- SKU: 18958556
- Release Date: 10/19/2010
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After years of faithful supporting-player service to Warner Bros., Jerome Cowan was rewarded with two starring vehicles, the first of which was Find the Blackmailer. Cowan is cast as private eyes D. L. Trees, who is hired by mayoral candidate John M. Rhodes (Gene Lockhart) to prevent any sort of adverse publicity. It seems that, somewhere in town, there's this talking blackbird (!) who insists upon saying that Rhodes will commit a murder. When the killing occurs, Rhodes is implicated, and Trees is off on a hectic pursuit of the incriminating crow-and the actual murderer. Faye Emerson is decorative as the leading lady, while the supporting cast is festooned with such "usual suspects" as John Harmon, Bradley Page and Lou Lubin. ~ Hal Erickson, Rovi
The Patient in Room 18
Choreographer Bobby Connolly and prolific screenwriter Crane Wilbur teamed up on the direction of Warner Bros.' The Patient in Room 18. Patric Knowles delivers a delightfully comic performance as Lance, an outwardly normal young man obsessed with detective stories. When his obsession threatens to lapse over into lunacy, Lance is sent to the hospital for a nice long rest. It isn't long before he gets mixed up in a genuine murder mystery, using his second-hand knowhow to solve the case. Up-and-coming Ann Sheridan is quite amusing as Lance's nurse and confidante, while the murderer is played by a fellow who is usually cast as the murder victim. ~ Hal Erickson, Rovi
Sh! The Octopus
Sh! The Octopus is a low-budget remake of Ralph Spence's oft-filmed stage melodrama The Gorilla. The old-dark-house setting of the original has been changed to a lonely lighthouse, while Spence's marauding gorilla has metamorphosed into a giant special-effects octopus. Detectives Kelly (Hugh Herbert) and Dempsey (Allen Jenkins) are summoned to the lighthouse to prevent harm from befalling heiress Verta Vernoff (Marcia Ralston). The two gumshoes seem far too preoccupied to perform their duties (Kelly is awaiting the birth of his first son), and indeed they prove so inept that at one point the heroine screams "What's the matter with you?" A series of murders occur, all attributed to the king-sized octopus, but it turns out that one of Verta's oldest and most trusted friends is responsible. Without giving anything away, it must be said that the "surprise" ending of Sh! The Octopus is one of the stupidest ever captured on film, though at least it affords Hugh Herbert and Allen Jenkins the opportunity to dress up in baby clothes! ~ Hal Erickson, Rovi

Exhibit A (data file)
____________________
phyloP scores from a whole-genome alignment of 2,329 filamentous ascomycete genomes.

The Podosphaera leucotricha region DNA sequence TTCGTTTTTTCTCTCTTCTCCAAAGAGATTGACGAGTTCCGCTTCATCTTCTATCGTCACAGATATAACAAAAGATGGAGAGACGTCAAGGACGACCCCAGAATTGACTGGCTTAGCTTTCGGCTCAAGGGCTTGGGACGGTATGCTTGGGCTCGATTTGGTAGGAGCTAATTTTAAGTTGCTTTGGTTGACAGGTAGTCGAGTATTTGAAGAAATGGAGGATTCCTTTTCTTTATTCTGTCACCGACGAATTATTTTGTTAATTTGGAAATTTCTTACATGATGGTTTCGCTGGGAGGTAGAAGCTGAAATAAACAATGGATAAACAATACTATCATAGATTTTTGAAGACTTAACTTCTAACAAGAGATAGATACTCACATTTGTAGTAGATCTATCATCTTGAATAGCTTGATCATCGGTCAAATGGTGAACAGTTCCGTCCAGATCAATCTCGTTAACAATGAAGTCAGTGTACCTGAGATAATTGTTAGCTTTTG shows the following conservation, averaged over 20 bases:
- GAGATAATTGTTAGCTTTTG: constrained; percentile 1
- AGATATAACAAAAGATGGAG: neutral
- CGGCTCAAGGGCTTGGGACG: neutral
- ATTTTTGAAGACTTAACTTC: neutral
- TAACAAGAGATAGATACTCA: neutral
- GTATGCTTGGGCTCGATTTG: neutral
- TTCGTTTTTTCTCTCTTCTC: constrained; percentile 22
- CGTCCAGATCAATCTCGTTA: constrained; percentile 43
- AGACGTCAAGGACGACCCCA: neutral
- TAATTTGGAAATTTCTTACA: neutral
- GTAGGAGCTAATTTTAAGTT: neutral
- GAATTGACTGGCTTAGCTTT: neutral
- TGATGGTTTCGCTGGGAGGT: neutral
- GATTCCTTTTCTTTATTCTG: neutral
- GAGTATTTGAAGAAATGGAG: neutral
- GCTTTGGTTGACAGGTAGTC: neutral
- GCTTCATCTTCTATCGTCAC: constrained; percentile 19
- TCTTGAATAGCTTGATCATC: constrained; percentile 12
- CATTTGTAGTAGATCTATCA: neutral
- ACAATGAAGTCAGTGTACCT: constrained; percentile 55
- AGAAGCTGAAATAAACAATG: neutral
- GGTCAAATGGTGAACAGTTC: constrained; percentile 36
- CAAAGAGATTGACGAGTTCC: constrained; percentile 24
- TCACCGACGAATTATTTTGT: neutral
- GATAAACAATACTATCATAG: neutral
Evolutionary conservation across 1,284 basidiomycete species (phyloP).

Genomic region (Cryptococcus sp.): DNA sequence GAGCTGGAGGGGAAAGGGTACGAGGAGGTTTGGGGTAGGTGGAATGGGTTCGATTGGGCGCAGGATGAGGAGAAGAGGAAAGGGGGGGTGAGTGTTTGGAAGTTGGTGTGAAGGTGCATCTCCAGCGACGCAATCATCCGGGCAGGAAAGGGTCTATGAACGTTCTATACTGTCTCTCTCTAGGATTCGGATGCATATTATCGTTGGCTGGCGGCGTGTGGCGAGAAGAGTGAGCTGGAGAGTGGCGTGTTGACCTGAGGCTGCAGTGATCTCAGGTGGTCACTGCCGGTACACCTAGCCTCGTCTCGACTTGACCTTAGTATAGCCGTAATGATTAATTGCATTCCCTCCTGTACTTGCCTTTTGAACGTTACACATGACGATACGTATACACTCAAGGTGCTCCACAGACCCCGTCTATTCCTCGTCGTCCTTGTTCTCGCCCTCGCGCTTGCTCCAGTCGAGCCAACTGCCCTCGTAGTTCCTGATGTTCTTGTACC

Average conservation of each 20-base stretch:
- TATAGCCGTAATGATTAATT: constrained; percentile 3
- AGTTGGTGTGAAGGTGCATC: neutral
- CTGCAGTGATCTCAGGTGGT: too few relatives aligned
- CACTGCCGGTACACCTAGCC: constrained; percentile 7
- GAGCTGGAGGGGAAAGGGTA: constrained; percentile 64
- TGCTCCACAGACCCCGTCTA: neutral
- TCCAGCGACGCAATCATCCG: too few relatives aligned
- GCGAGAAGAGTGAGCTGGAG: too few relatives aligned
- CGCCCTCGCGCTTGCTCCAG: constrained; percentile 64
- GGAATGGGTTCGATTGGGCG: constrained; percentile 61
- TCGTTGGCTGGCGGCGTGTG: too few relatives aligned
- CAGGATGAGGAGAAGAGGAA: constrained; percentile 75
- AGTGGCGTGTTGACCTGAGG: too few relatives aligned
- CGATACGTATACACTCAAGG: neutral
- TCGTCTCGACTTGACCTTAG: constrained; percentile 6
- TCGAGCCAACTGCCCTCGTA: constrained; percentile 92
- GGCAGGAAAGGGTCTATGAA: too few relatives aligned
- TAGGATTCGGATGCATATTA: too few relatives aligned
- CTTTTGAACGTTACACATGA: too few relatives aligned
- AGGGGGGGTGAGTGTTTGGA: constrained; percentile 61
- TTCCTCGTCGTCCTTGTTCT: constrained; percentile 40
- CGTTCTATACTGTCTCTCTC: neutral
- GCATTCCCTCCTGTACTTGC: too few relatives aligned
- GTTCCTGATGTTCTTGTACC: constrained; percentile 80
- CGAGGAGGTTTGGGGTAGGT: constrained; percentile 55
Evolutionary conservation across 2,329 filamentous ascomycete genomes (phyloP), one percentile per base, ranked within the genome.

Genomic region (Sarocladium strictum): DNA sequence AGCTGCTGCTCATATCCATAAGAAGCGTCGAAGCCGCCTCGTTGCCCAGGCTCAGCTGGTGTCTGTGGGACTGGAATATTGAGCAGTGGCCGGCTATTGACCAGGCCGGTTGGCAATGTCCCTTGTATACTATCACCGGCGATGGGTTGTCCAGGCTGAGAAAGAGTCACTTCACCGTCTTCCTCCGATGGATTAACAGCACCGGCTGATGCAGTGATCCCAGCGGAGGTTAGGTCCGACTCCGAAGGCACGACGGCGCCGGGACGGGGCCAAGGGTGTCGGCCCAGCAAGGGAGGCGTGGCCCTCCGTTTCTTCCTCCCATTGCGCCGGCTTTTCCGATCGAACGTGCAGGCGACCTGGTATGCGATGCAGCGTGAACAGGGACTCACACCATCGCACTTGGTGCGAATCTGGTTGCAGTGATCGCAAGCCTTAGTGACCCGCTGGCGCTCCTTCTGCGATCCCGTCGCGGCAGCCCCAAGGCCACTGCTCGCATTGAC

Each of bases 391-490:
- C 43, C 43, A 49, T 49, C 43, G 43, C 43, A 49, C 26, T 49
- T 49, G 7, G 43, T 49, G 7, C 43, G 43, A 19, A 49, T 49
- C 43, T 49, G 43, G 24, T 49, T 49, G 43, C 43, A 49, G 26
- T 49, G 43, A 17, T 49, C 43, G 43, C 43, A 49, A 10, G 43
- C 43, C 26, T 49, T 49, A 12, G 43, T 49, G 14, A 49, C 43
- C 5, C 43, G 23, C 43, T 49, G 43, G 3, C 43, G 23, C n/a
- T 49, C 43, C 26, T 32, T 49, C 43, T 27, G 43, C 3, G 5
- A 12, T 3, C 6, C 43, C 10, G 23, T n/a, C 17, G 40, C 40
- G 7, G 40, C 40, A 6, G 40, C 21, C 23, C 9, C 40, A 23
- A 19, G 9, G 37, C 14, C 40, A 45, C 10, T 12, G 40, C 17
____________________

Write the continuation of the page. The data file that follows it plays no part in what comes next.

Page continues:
The Hidden Hand
Everybody seems to have had a good time making the overripe melodrama The Hidden Hand, especially cadaverous Milton Parsons as insane-asylum escapee John Channing. In her efforts to protect her brother from the authorities, John's sister Lorinda (Cecil Cunningham) opens the door for a series of grisly murders. Hero Peter Thorne (Craig Stevens) and heroine Mary Winfield (Elizabeth Fraser) try to stop John before he overracts-er, kills-again. Absolutely impossible to take seriously, The Hidden Hand is nonetheless worth a glance, if for no other reason than to see perennial bit player Parsons in a juicy leading role. The film was based on Invitation to a Murder, a play by Rufus King. ~ Hal Erickson, Rovi
Mystery House is a perfunctory Warner Bros. programmer which coasts along on the appeal of its stars. When a prominent banker is murdered while on a hunting trip, the dead man's daughter, Gwen Kingery (Anne Nagel), calls in private eye Lance O'Leary (Dick Purcell) to investigate. No sooner has he started gathering clues than another murder is committed?and another?and another?.The culprit wants to cover up an embezzlement scheme, and there is certainly no shortage of suspects. Without revealing the ending, it can be noted that Mystery House offers at least one surprise when Lance O'Leary ends up falling in love not with Gwen Kingery but with wisecracking nurse Sarah Keate (Anne Sheridan). Sarah, in fact, is the leading character in the Mignon C. Eberhardt novel upon which Mystery House was based-except in the original, she's a middle-aged spinster rather than a Hollywood glamorpuss. ~ Hal Erickson, Rovi
The Smiling Ghost
Like MGM's Whistling in the Dark, Warner Bros.' The Smiling Ghost was inspired by the success of Paramount's comedy-mystery The Ghost Breakers--even unto the casting of Ghost Breakers' Willie Best in a similar role. During a gloriously oversized thunderstorm, hapless hero Lucky Downing (Wayne Morris) arrives at the mansion of his fiancee, heiress Eleanor B. Fairchild. Lucky hopes to break the jinx that seems to hang over Eleanor, whose last three boyfriends all met with mysterious deaths ("Anyone can be bitten by a snake." "On the fourteenth floor of a New York Hotel?") To do this, he tries to solve the triple mystery himself, aided and abetted by troublesome girl reporter Lil Bastow (Brenda Marshall) and timorous black manservant Clarence (Best). After a night of terror, replete with clutching hands and sliding panels, the murderer is revealed-after which Clarence participates in a closing gag which single-handedly sets race relations back 50 years. The Smiling Ghost was cowritten by Stuart Palmer, the creator of spinster sleuth Hildegarde Withers and a past master of locked-room mysteries with a comic touch. ~ Hal Erickson, Rovi